stabilization time (and users) will help here I think.

> - When a new SoC comes out we could realize that device features or SoC
> integration parameters that we thought were set in stone are actually not, and
> don't play well with the current bindings.

So if the documentation gets a surprise update then we should of
course update the software too. Depending on how long time the DT
binding has been in use I believe we have different options how to
handle backwards compatibility. We can ignore the DT stability
altogether or make sure to keep compatibility for some time. Exactly
what to do depends on the timing, number of users and difficulty of
maintaining compatibility and our users in the particular product
segment. Stabilization time should help here too.

> - When other vendors implement bindings for similar devices we could realize
> that common needs would benefit from common bindings.

This one is a bit different IMO.

> At least the last reason advocates for experimental DT bindings being
> committed to the mainline kernel, to make it possible for developers to
> identify common needs between vendors.

While I agree that vendors should submit their DT bindings upstream as
first step I would not necessarily use the word "experimental" for
such DT bindings. Instead I would argue that it is natural for the
vendors to cover only their own hardware to begin with. I would also
say that it is pretty normal for the kernel to over time come up with
better ways to describe the hardware.

My opinion is that it is seldom right to break DT compatibility just
because a slightly nicer common binding has been designed. Instead I
think it makes more sense to use the new-and-improved DT style for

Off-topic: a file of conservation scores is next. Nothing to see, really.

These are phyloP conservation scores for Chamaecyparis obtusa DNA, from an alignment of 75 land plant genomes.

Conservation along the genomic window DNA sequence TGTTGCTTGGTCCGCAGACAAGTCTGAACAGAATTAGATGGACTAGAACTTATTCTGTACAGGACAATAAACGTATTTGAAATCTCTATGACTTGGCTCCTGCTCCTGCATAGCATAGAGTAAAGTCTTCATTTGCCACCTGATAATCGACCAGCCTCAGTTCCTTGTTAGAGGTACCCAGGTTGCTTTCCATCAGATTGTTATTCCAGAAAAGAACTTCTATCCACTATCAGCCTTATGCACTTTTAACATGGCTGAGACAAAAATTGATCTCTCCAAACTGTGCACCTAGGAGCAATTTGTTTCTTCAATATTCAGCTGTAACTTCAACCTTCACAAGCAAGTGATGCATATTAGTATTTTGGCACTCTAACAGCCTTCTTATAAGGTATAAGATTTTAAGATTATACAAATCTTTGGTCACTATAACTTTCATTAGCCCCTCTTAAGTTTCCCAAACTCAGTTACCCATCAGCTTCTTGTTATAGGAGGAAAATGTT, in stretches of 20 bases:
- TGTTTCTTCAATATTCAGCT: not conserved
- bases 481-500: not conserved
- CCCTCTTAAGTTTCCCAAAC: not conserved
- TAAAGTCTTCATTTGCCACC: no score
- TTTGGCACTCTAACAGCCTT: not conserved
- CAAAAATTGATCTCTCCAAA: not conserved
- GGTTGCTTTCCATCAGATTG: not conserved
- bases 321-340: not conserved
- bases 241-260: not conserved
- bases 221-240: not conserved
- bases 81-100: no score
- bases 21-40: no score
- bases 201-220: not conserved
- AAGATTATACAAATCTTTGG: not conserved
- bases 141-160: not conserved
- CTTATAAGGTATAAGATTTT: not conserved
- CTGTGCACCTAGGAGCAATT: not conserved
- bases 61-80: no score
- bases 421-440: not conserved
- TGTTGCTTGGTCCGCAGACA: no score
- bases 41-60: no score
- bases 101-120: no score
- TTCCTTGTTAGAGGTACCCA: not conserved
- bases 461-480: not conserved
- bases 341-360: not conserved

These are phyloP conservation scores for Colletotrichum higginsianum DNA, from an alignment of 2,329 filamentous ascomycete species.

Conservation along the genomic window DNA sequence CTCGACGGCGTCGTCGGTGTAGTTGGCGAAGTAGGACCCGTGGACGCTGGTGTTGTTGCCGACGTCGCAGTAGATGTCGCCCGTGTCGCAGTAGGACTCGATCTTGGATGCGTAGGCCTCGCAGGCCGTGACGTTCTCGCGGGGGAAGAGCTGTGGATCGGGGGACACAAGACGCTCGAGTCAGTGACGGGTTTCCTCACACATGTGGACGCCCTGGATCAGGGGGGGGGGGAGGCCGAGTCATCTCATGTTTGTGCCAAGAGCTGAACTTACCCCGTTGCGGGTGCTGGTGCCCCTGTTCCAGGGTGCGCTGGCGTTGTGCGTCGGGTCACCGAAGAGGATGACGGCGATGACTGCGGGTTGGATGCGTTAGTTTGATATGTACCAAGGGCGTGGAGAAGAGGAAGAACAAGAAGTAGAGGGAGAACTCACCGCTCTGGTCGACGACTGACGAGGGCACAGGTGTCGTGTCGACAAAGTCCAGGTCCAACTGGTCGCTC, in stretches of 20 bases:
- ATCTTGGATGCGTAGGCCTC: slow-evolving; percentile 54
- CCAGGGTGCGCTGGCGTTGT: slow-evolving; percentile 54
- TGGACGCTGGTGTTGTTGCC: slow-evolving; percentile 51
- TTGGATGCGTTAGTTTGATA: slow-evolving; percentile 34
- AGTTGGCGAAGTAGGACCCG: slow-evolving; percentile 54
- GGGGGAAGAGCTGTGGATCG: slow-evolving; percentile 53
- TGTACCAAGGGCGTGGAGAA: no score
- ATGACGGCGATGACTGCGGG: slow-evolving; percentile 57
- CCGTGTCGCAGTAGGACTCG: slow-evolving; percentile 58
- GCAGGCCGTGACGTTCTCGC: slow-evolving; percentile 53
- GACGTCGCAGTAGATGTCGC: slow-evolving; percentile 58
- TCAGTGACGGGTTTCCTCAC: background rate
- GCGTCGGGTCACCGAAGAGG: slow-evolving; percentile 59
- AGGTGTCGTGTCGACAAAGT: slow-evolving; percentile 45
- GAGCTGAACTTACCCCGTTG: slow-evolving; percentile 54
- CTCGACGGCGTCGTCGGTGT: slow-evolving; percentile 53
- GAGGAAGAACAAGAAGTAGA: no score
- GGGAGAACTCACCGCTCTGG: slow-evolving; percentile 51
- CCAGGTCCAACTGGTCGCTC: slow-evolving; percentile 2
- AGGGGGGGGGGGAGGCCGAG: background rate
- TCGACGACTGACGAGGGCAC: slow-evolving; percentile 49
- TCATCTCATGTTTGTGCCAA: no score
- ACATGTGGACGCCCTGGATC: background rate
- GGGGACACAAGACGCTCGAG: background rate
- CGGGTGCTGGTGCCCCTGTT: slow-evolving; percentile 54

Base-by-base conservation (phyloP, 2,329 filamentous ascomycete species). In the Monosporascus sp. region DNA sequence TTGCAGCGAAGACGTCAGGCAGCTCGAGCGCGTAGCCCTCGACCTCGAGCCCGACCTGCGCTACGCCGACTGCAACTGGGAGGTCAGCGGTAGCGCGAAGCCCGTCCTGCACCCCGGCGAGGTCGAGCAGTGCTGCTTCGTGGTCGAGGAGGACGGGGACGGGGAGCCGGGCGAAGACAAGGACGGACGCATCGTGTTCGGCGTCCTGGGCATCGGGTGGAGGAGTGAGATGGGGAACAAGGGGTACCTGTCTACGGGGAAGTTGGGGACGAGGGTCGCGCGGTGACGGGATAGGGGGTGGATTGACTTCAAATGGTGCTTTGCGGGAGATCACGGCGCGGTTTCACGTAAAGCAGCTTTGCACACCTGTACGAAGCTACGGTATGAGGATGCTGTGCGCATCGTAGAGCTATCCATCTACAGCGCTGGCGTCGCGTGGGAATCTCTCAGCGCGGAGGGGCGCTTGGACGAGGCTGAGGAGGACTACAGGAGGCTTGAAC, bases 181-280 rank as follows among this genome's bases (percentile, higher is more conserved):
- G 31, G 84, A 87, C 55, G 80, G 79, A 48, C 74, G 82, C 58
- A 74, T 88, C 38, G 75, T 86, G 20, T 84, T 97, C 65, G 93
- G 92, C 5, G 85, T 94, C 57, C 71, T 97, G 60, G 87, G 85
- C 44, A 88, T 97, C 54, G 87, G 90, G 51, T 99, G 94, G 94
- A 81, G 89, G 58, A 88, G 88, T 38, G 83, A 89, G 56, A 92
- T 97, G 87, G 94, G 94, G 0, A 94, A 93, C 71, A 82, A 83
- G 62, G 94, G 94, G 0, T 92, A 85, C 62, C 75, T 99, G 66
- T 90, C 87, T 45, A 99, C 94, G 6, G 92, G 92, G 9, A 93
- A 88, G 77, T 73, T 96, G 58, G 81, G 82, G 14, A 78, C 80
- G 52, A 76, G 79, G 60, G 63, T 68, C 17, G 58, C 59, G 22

newer SoCs and keep compatibility for older SoCs. Basically I believe
we should handle different SoC generations and their devices with
different style of bindings and keep on moving forward to better and
better ways to describe the hardware.

I don't think stabilization time would help in this case.

> In this specific case I'm mostly concerned about the first reason, as I don't
> expect our new SoCs to come out with a CPG nearly-but-not-quite-identical to
> the r8a7740's. The stabilization time would thus depend entirely on our effort
> to implement support for the currently missing features. Integration with MSTP
> is the main one (the overlapping register ranges problem I've mentioned before
> is a good example, even if it doesn't cause a real problem today), and support
> for at least some of the missing clocks would be good as well. If we actively
> maintain this driver I expect that one or two kernel releases should be enough
> for the bindings to stabilize.

I agree about your suggestion about r8a7740 stabilization time.
Regarding the particular case with MSTP my opinion is that we must
have discussed this nesting option when we designed the MSTP DT
bindings in the first place. Of course, new information may have come
up so we need to adjust. I do however think that it must make sense to
handle r8a7740 and newer SoCs in the new DT binding format but refrain
from breaking existing MSTP DT bindings for already supported SoCs.

> Please feel free to also discuss the other reasons I've mentioned above and
> how you would like to see them being handled.

As you can tell, I don't think there is any one-way-fits-all for DT
stability. In the end I think this all is about keeping a good balance
between making a stable enough kernel for our users while also not
collecting too much compatibility cruft. One way to handle this is to
separate the timing for introduction and removal of DT bindings and
give users time to move over.


/ magnus